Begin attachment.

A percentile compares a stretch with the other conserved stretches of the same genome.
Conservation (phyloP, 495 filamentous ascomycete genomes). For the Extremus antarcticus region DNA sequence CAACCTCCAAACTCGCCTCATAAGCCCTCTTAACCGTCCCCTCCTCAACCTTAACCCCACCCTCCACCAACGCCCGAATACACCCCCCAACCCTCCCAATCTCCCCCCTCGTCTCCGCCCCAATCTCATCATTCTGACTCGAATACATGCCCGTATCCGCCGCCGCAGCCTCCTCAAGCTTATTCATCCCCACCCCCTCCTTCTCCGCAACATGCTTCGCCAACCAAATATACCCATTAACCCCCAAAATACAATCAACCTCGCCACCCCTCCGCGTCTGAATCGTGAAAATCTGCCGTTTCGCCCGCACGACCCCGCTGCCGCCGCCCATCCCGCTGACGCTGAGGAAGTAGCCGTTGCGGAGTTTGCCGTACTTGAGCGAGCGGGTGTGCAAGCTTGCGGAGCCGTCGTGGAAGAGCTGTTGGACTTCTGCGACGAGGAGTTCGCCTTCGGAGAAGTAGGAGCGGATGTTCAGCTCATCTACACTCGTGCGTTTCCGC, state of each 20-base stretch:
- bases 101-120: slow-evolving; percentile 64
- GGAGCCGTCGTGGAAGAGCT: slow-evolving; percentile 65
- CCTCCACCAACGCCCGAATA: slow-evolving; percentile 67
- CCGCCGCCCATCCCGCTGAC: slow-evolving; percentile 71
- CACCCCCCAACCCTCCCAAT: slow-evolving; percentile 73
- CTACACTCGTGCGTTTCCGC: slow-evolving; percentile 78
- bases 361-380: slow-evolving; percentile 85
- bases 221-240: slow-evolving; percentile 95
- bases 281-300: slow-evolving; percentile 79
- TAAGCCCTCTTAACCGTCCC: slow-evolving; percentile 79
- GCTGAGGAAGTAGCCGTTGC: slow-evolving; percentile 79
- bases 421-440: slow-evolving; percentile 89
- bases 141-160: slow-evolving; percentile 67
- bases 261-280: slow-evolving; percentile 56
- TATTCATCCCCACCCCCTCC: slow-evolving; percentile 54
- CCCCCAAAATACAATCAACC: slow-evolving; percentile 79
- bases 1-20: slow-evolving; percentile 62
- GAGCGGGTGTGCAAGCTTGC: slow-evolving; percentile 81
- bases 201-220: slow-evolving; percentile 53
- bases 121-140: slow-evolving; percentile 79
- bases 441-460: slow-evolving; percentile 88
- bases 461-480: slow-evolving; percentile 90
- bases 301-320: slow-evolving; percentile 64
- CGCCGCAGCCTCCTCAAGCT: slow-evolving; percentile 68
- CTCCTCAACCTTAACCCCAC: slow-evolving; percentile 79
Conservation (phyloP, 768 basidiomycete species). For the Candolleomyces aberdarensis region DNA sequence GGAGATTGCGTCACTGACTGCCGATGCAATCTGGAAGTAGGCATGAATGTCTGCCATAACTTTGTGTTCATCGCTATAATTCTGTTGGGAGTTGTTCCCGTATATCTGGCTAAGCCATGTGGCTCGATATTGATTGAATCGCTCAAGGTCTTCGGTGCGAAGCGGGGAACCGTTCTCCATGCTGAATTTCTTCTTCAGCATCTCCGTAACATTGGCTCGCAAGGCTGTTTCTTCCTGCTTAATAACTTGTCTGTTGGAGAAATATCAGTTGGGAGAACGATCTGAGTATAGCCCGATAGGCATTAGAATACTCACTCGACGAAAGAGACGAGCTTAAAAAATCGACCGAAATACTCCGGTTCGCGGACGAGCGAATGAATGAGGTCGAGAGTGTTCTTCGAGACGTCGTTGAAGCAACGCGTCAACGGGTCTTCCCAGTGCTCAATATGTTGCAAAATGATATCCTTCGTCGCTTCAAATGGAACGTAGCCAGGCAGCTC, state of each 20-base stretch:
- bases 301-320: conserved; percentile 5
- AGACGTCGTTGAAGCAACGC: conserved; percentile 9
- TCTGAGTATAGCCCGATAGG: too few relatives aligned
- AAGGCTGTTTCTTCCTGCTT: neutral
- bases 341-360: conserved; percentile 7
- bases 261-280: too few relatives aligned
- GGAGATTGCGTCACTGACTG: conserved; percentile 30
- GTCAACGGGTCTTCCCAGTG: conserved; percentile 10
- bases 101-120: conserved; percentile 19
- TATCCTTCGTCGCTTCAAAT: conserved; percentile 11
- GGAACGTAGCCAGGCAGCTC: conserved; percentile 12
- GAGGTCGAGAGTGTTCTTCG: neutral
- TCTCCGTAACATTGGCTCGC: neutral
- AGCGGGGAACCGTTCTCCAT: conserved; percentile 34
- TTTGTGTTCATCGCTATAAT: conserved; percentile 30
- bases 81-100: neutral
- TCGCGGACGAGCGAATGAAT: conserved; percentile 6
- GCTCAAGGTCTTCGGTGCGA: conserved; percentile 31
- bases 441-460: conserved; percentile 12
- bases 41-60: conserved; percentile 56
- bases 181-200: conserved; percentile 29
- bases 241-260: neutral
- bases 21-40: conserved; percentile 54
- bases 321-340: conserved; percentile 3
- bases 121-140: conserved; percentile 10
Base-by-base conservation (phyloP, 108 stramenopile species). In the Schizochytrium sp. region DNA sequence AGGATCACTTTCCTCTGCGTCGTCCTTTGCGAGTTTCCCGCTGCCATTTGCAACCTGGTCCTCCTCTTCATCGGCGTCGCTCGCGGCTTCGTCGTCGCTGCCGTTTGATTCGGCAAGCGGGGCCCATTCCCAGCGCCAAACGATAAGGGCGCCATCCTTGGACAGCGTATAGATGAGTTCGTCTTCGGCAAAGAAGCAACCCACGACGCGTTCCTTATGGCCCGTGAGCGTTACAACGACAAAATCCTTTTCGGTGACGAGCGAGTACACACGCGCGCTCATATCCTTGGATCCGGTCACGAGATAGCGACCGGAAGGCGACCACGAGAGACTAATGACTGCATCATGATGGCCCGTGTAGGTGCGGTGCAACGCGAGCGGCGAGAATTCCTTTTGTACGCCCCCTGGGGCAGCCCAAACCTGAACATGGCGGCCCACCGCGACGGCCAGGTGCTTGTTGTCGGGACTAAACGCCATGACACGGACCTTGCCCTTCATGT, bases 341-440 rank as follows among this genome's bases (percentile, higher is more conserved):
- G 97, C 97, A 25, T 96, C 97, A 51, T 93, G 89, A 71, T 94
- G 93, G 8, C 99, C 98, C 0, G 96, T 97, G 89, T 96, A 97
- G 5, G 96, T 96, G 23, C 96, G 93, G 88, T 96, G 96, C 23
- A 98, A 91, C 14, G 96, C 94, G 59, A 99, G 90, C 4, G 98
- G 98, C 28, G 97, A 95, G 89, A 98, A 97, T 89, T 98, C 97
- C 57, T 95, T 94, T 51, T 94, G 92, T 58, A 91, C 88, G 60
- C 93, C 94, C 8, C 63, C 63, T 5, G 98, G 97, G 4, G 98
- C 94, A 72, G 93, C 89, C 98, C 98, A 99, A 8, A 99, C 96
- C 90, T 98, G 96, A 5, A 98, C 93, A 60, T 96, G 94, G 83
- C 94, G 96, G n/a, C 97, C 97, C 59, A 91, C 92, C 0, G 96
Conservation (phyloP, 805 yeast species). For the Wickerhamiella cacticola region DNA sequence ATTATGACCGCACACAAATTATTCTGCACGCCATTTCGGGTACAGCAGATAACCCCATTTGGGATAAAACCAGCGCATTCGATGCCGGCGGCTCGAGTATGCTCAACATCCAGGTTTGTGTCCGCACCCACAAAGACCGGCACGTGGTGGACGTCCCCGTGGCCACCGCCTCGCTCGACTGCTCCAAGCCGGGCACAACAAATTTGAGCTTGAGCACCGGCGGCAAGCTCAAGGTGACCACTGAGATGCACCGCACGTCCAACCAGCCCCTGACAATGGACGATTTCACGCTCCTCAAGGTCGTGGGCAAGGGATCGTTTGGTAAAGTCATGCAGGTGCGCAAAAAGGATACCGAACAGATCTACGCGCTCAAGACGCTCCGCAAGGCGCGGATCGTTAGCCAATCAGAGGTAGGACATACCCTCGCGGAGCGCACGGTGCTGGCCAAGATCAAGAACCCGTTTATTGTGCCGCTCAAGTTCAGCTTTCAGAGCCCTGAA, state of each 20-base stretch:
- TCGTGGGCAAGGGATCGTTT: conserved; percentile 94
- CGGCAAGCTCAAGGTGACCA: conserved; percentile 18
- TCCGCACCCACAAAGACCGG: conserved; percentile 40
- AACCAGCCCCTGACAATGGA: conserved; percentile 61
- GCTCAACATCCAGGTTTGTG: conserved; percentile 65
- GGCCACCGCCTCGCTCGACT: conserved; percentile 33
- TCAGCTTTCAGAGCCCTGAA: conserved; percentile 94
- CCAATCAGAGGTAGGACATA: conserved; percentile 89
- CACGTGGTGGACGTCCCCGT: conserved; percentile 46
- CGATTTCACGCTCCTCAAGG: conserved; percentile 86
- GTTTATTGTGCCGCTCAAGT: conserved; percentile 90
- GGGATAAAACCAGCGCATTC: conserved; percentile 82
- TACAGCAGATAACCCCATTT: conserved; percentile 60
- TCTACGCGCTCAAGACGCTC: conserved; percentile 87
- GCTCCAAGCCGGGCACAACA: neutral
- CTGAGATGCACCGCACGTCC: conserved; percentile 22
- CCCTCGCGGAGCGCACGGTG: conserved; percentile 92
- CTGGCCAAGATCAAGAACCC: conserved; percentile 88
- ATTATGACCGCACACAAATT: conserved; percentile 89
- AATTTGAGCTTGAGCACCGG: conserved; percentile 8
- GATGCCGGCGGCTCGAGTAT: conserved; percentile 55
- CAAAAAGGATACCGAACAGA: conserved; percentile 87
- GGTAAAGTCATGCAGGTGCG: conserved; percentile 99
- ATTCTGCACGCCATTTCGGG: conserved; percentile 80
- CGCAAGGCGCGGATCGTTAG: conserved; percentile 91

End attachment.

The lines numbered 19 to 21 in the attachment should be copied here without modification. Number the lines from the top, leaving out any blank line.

- bases 1-20: slow-evolving; percentile 62
- GAGCGGGTGTGCAAGCTTGC: slow-evolving; percentile 81
- bases 201-220: slow-evolving; percentile 53